'But we Americans are England’s children! I know we don't call as often as we should, and we aren’t as well behaved as our goody-two shoes brother, Canada.'
As America’s favourite cartoon character recognised when he visited London in 2003, there is a shared family tree between the UK, the United States and Canada. Centuries of history along with geography and a common language have created an interaction between the three nations that stretches beyond mere symbolism. In the world of intelligence, arguably the best example of this closeness, there is an intimate Anglo-American relationship that dates from the late 1940s and which remains extremely significant in the 21st century for not just the UK, the US, and Canada but also for New Zealand and Australia.
Yet, more widely, there is an obvious imbalance in this connection in that the child long ago surpassed the parent and the brother in terms of significance. This reality has sparked perpetual angst on the part of British policymakers and media about the nature of the relationship between the two countries. Is it still a ‘special relationship’? Is it an ‘essential relationship’? Does President Obama really like Britain or has the UK been dumped in favour of another European partner or another part of the world entirely?
This angst about the nature of the relationship, however, is not unique to the UK. Canada has long suffered from similar concern about the nature of its relationship with the United States and how Canada is perceived by its southern neighbour. Widespread concern emerged during George W. Bush’s administration when he broke with a tradition of the new US president making his first foreign visit to Canada; he went to Mexico instead. After 9-11, the Canadian media anxiously speculated as to the significance of President Bush’s failure to mention his northern neighbour when he thanked a long list of nations which had come to the aid of the US.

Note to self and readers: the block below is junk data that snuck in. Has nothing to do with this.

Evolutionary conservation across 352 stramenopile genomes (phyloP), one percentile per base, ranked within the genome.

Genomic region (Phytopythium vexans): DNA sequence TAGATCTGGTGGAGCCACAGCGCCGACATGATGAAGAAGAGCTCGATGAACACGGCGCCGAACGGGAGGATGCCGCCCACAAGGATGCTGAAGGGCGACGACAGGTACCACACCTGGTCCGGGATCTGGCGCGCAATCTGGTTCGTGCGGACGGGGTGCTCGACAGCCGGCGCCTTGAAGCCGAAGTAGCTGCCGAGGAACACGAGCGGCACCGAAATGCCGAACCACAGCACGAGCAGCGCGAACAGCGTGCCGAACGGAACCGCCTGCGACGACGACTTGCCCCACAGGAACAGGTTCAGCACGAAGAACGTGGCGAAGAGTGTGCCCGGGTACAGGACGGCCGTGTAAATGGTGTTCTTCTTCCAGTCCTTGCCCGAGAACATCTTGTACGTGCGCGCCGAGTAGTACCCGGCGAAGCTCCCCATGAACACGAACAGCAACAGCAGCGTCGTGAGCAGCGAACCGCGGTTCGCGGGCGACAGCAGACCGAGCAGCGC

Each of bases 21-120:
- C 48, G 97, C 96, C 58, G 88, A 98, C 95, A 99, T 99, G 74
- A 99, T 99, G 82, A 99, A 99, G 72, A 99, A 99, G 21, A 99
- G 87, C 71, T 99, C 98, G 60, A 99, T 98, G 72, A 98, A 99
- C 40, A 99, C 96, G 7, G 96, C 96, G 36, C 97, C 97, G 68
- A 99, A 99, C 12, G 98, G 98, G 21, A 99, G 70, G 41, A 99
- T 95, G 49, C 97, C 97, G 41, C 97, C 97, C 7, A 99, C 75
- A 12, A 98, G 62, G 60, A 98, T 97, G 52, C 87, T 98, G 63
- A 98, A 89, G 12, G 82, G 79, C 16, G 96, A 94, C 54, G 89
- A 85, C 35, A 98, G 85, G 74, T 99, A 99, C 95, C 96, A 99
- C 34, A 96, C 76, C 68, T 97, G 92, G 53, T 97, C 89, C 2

Even more than the UK, Canada needs to ensure the strength of its relationship with the United States for the simple reason that it is essential. This is true in a range of areas but, most fundamentally of all, with respect to the economy: over 70% of all Canadian exports go to its American partner. Canada and the United States are now more integrated, particularly economically with the North American Free Trade Agreement, than ever in their history.
There is a lesson in the Canadian example for the UK, not about how to handle the angst, but in dealing with a relationship that is fundamental but also fundamentally asymmetrical. Back when the UK still had an empire, Canada accepted that as a ‘middle power’ it could punch well above its weight by staying close to Washington through strong bilateral relations. Nevertheless, it also recognised the need to balance such an imbalanced partnership by engaging in international multilateralism through institutions such as the United Nations.
This has led Canada in the post-Cold War period to increasingly assert its independence from Washington. Canada was a driving force in the international agreement to ban landmines despite the opposition of the Clinton Administration. Unlike London, Ottawa refused to participate in the 2003 invasion of Iraq because of the lack of a UN mandate. It was the first time in Canadian history that Canada had not participated in a military conflict involving both the UK and the US. Canada also said no to an invitation from the Bush administration to participate in the national missile defense program and, more recently, the re-elected Conservative government of Prime Minister Stephen Harper has not endorsed President Obama’s call for a settlement between Israel and the Palestinians based on the 1967 borders.
Perhaps this newfound independence represents a more mature and considered phase in Canada‘s relationship with the US and if so it is lesson that the UK could do well to follow.
Dr Steve Hewitt
Senior Lecturer in the Department of American and Canadian Studies
Steve is also President of the British Association for Canadian Studies